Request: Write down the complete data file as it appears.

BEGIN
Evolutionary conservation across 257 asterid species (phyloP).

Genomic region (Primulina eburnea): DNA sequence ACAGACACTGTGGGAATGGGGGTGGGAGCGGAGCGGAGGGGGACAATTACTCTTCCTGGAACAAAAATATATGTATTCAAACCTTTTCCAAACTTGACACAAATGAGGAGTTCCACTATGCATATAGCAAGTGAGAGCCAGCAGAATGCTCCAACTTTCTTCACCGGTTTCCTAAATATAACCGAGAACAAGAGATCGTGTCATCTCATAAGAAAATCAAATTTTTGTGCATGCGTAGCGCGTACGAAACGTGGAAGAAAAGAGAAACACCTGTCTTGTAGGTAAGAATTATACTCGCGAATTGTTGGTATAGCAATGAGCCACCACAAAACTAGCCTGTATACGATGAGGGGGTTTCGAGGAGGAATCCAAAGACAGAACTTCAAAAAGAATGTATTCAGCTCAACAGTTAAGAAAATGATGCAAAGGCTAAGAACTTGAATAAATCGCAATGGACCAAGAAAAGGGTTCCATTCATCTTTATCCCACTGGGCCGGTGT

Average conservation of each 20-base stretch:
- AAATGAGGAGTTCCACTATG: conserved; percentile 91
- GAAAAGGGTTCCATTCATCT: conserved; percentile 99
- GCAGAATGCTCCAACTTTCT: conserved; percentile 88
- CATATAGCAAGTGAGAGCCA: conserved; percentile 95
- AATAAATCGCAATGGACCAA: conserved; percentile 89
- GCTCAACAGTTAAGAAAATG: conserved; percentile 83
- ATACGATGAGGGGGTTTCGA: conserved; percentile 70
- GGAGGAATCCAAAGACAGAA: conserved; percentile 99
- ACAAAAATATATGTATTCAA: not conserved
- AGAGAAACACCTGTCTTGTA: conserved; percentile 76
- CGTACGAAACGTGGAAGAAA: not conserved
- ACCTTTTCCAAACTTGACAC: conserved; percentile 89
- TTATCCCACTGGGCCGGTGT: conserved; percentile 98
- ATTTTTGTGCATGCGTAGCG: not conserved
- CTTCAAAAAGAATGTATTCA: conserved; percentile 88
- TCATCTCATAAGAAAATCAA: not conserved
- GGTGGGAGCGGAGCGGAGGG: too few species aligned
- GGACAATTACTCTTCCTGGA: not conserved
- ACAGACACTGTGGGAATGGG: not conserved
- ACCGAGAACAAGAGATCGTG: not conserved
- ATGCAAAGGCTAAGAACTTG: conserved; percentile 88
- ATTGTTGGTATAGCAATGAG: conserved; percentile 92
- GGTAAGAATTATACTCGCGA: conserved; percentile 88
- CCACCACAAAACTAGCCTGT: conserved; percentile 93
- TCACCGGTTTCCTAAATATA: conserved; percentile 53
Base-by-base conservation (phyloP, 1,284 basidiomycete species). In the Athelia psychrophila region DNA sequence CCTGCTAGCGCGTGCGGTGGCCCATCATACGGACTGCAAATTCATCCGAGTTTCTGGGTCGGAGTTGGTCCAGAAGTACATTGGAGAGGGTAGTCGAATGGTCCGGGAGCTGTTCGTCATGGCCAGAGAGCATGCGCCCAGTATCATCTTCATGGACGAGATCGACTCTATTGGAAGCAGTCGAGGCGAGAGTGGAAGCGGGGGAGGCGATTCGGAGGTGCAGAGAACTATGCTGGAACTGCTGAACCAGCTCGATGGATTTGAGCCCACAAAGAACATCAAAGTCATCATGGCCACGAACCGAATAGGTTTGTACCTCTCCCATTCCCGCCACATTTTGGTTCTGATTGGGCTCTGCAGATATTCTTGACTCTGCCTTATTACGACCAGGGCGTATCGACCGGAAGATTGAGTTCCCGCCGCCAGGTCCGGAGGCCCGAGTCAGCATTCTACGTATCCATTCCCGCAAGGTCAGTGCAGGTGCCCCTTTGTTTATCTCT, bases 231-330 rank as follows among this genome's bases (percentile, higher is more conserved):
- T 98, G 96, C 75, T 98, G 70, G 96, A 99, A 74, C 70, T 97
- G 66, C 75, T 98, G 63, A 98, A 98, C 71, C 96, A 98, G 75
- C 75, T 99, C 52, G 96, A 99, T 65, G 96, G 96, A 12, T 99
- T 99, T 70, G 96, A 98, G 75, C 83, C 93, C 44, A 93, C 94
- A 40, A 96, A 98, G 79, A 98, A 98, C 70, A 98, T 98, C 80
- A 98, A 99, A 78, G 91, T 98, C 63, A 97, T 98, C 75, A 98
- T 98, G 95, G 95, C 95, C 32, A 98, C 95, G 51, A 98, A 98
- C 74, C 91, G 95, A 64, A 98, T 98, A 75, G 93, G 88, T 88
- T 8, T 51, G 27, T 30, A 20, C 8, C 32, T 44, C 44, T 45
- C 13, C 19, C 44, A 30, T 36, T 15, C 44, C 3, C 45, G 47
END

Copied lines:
Evolutionary conservation across 257 asterid species (phyloP).

Genomic region (Primulina eburnea): DNA sequence ACAGACACTGTGGGAATGGGGGTGGGAGCGGAGCGGAGGGGGACAATTACTCTTCCTGGAACAAAAATATATGTATTCAAACCTTTTCCAAACTTGACACAAATGAGGAGTTCCACTATGCATATAGCAAGTGAGAGCCAGCAGAATGCTCCAACTTTCTTCACCGGTTTCCTAAATATAACCGAGAACAAGAGATCGTGTCATCTCATAAGAAAATCAAATTTTTGTGCATGCGTAGCGCGTACGAAACGTGGAAGAAAAGAGAAACACCTGTCTTGTAGGTAAGAATTATACTCGCGAATTGTTGGTATAGCAATGAGCCACCACAAAACTAGCCTGTATACGATGAGGGGGTTTCGAGGAGGAATCCAAAGACAGAACTTCAAAAAGAATGTATTCAGCTCAACAGTTAAGAAAATGATGCAAAGGCTAAGAACTTGAATAAATCGCAATGGACCAAGAAAAGGGTTCCATTCATCTTTATCCCACTGGGCCGGTGT

Average conservation of each 20-base stretch:
- AAATGAGGAGTTCCACTATG: conserved; percentile 91
- GAAAAGGGTTCCATTCATCT: conserved; percentile 99
- GCAGAATGCTCCAACTTTCT: conserved; percentile 88
- CATATAGCAAGTGAGAGCCA: conserved; percentile 95
- AATAAATCGCAATGGACCAA: conserved; percentile 89
- GCTCAACAGTTAAGAAAATG: conserved; percentile 83
- ATACGATGAGGGGGTTTCGA: conserved; percentile 70
- GGAGGAATCCAAAGACAGAA: conserved; percentile 99
- ACAAAAATATATGTATTCAA: not conserved
- AGAGAAACACCTGTCTTGTA: conserved; percentile 76
- CGTACGAAACGTGGAAGAAA: not conserved
- ACCTTTTCCAAACTTGACAC: conserved; percentile 89
- TTATCCCACTGGGCCGGTGT: conserved; percentile 98
- ATTTTTGTGCATGCGTAGCG: not conserved
- CTTCAAAAAGAATGTATTCA: conserved; percentile 88
- TCATCTCATAAGAAAATCAA: not conserved
- GGTGGGAGCGGAGCGGAGGG: too few species aligned
- GGACAATTACTCTTCCTGGA: not conserved
- ACAGACACTGTGGGAATGGG: not conserved
- ACCGAGAACAAGAGATCGTG: not conserved
- ATGCAAAGGCTAAGAACTTG: conserved; percentile 88
- ATTGTTGGTATAGCAATGAG: conserved; percentile 92
- GGTAAGAATTATACTCGCGA: conserved; percentile 88
- CCACCACAAAACTAGCCTGT: conserved; percentile 93
- TCACCGGTTTCCTAAATATA: conserved; percentile 53
Base-by-base conservation (phyloP, 1,284 basidiomycete species). In the Athelia psychrophila region DNA sequence CCTGCTAGCGCGTGCGGTGGCCCATCATACGGACTGCAAATTCATCCGAGTTTCTGGGTCGGAGTTGGTCCAGAAGTACATTGGAGAGGGTAGTCGAATGGTCCGGGAGCTGTTCGTCATGGCCAGAGAGCATGCGCCCAGTATCATCTTCATGGACGAGATCGACTCTATTGGAAGCAGTCGAGGCGAGAGTGGAAGCGGGGGAGGCGATTCGGAGGTGCAGAGAACTATGCTGGAACTGCTGAACCAGCTCGATGGATTTGAGCCCACAAAGAACATCAAAGTCATCATGGCCACGAACCGAATAGGTTTGTACCTCTCCCATTCCCGCCACATTTTGGTTCTGATTGGGCTCTGCAGATATTCTTGACTCTGCCTTATTACGACCAGGGCGTATCGACCGGAAGATTGAGTTCCCGCCGCCAGGTCCGGAGGCCCGAGTCAGCATTCTACGTATCCATTCCCGCAAGGTCAGTGCAGGTGCCCCTTTGTTTATCTCT, bases 231-330 rank as follows among this genome's bases (percentile, higher is more conserved):
- T 98, G 96, C 75, T 98, G 70, G 96, A 99, A 74, C 70, T 97
- G 66, C 75, T 98, G 63, A 98, A 98, C 71, C 96, A 98, G 75
- C 75, T 99, C 52, G 96, A 99, T 65, G 96, G 96, A 12, T 99
- T 99, T 70, G 96, A 98, G 75, C 83, C 93, C 44, A 93, C 94
- A 40, A 96, A 98, G 79, A 98, A 98, C 70, A 98, T 98, C 80
- A 98, A 99, A 78, G 91, T 98, C 63, A 97, T 98, C 75, A 98
- T 98, G 95, G 95, C 95, C 32, A 98, C 95, G 51, A 98, A 98
- C 74, C 91, G 95, A 64, A 98, T 98, A 75, G 93, G 88, T 88
- T 8, T 51, G 27, T 30, A 20, C 8, C 32, T 44, C 44, T 45
- C 13, C 19, C 44, A 30, T 36, T 15, C 44, C 3, C 45, G 47